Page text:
LIGAO CITY—The third congressional district of Albay is hopping on the bandwagon of commercial cacao production.
Its representative, Rep. Fernando Gonzalez, on Sunday here said that as much as possible, all lands covered by his district that are available and suited to cacao growing will be tapped into the commercial production of this crop, which the Department of Agriculture (DA) is grooming as another sunshine industry of Bicol next to coconut, pili and abaca.
The district covers this city and the six municipalities of Guinobatan, Jovellar, Pioduran, Oas, Polangui and Libon—all gifted with wide tracts of agricultural lands that boast of volcanic soil and tropical weather, making them suitable for cacao farming.
“We are starting with this in Jovellar, where the DA has recently distributed thousands of seedlings following a training-seminar on cacao production attended by hundreds of farmers and landowners who have shown keen interest on the venture,” Gonzalez said. Jovellar is a small and sleepy fifth-class municipality of around 17,000 people dominated by farmers currently producing copra, rice, abaca and corn.
The training and seedling distribution, according to Gonzalez, was part of a tie-up among his office, the DA regional office and the local government of Jovellar on cacao production reached to take advantage of the crop’s benefits both in terms of economic and health gains.
Widely called as the “food for the gods,” cacao bean is a major agricultural commodity traded worldwide with the reported health benefits of dark chocolate as the main driver in current market growth.
DA Regional Executive Director Abelardo Bragas said the tropical weather and volcanic soil in Albay and most parts of Bicol is suitable for cacao farming but, unfortunately, this important high-value commercial crop has not been given due importance by local farmers in the past.
He said during the Jovellar seedling-distribution affair attended by Gonzalez, his agency has already been able to develop warm acceptance of the smallholder cacao production approach among farmers who have renewed their interest and willingness to collaborate for the promotion of sustainable cacao production.
With this, he said, the DA is identifying more suitable areas in Bicol for cacao production, and maximizing the presence of markets that could be organized into workable production-market system.
Among the recently identified production sites is Jovellar and all the areas within the Albay Third District, where the DA, along with the Philippine Coconut Authority in cooperation with Gonzalez’s office and local government units, is developing model farms to serve as show window of coconut-cacao intercropping.
Gonzalez said this new venture is in line with the Aquino administration’s program on developing Bicol’s agriculture as key to the region’s exit from the malaise of poverty.
With almost 70 percent of its 1.8 million hectares total land area classified as agricultural—999,619 hectares of which are active and 203,373 hectares are expansion area, according to the latest land-use record of the DA—Bicol sits on the biggest farming area compared to all the other 16 regional subdivisions of the country.
And since the region is yet to graduate from its agriculture-based economy, it is just commendable that the regional development being carried out by the national government is now more focused on agricultural productivity, Gonzalez said.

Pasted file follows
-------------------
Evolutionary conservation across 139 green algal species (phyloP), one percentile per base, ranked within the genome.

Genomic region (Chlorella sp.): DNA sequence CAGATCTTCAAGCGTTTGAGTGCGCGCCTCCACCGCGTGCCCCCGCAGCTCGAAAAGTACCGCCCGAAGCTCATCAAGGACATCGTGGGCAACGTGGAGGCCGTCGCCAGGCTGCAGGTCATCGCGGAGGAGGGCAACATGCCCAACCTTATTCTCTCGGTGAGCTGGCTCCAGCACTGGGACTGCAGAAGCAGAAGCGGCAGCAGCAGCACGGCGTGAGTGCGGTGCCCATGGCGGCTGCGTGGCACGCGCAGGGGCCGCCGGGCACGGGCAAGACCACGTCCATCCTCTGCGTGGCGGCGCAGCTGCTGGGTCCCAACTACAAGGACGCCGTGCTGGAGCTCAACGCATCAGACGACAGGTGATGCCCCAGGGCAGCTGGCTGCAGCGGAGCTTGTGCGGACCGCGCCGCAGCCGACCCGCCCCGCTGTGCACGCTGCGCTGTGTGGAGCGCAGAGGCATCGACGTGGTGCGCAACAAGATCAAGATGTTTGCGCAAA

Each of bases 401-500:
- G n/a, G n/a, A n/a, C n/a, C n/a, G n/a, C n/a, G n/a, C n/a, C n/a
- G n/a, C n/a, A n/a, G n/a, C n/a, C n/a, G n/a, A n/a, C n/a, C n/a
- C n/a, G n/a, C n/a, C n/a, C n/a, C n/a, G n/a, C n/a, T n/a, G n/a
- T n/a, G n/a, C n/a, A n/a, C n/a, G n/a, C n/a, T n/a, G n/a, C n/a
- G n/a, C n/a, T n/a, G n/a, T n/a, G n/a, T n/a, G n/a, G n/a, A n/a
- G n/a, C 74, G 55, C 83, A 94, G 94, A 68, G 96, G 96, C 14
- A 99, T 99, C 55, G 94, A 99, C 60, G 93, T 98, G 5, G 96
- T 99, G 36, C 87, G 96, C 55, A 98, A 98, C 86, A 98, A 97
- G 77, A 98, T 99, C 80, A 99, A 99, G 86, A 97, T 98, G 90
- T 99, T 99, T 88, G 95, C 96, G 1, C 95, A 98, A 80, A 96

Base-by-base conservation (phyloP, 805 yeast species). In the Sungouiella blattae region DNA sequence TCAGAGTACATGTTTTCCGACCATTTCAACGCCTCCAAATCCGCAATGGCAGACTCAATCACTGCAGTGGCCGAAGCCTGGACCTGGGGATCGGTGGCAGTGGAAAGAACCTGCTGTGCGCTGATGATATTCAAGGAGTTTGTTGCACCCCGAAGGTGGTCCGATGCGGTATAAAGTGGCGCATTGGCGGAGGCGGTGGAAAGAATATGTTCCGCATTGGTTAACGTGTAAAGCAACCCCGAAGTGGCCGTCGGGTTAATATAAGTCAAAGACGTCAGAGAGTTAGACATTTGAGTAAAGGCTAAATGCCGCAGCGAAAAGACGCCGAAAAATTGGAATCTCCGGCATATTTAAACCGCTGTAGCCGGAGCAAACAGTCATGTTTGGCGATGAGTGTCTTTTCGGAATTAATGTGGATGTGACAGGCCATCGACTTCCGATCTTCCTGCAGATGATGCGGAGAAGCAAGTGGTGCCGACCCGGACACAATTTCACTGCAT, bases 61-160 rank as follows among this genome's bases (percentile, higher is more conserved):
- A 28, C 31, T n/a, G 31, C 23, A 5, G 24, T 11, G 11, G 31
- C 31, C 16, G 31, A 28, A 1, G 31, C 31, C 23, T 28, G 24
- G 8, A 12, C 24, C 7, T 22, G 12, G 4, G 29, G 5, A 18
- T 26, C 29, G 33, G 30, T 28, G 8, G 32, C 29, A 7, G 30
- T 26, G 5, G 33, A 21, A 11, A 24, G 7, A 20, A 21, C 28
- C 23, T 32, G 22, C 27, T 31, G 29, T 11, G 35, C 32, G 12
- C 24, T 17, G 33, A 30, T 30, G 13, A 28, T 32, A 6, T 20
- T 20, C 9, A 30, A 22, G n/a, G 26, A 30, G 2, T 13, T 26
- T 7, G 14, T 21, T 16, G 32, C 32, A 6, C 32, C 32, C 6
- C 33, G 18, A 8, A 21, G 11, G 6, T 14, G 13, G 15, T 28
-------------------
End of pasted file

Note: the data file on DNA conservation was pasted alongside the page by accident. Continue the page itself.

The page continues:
The DA-Bicol cacao-industry development in the region, which saw widespread enthusiasm among farmers and other stakeholders, was started two years ago.
It also caught the attention of the CoOP-Natcco party-list which, through its congressional representative Anthony Bravo, organized last year the Cacao Farmers Association of Sorsogon under the umbrella of the South Luzon Federation of Cooperatives for a large-scale cacao-production program arranged with Kennemer Foods International Inc.
CFAS is a huge group of local farmers enlisted as cooperators of the cacao contract-growing program for the province while SLFC is the umbrella organization of all rural-based cooperatives in Bicol and the Southern Tagalog regions.
KFI, whose specialization is the trade and export of cocoa, is a foreign-invested agri-business with corporate and contract-farming operations throughout the Philippines.
The program was started with the establishment late last year of a two-hectare nursery in Barangay Macabog, Sorsogon City for the massive propagation of cacao seedlings intended for distribution to the cooperators.
Last July, a total of 170,000 seedlings out of the about one million propagated in the nursery, was distributed to 138 recipients representing the first batch of cooperators for intercropping with coconut in some 370 hectares farms in the province.
In October, the program will release the second batch of seedlings totaling 300,000 pieces to the next group of beneficiaries who agreed to follow the stringent farming procedure carrying a revised concept in order to achieve high cacao beans turnout in the future, according to Vladimir Frivaldo, the program coordinator.
After saturating Sorsogon, the next batches of seedlings will be made available to contract growing cooperators in all the other five provinces of Bicol up to the Southern Tagalog Region covered by the SLFC.
This way, the merging of these two regions into the cacao contract growing program will make the combined area the biggest source of the product that commands a good price and is extremely in demand worldwide, Frivaldo said.
The program is also implemented in partnership with the DA and the PCA which provide technologies in cacao intercropping with coconut and pili, a system that would give a farmer additional income estimated at P60,000 per hectare by producing quality-grade fermented dry cacao beans at about 500 trees per hectare.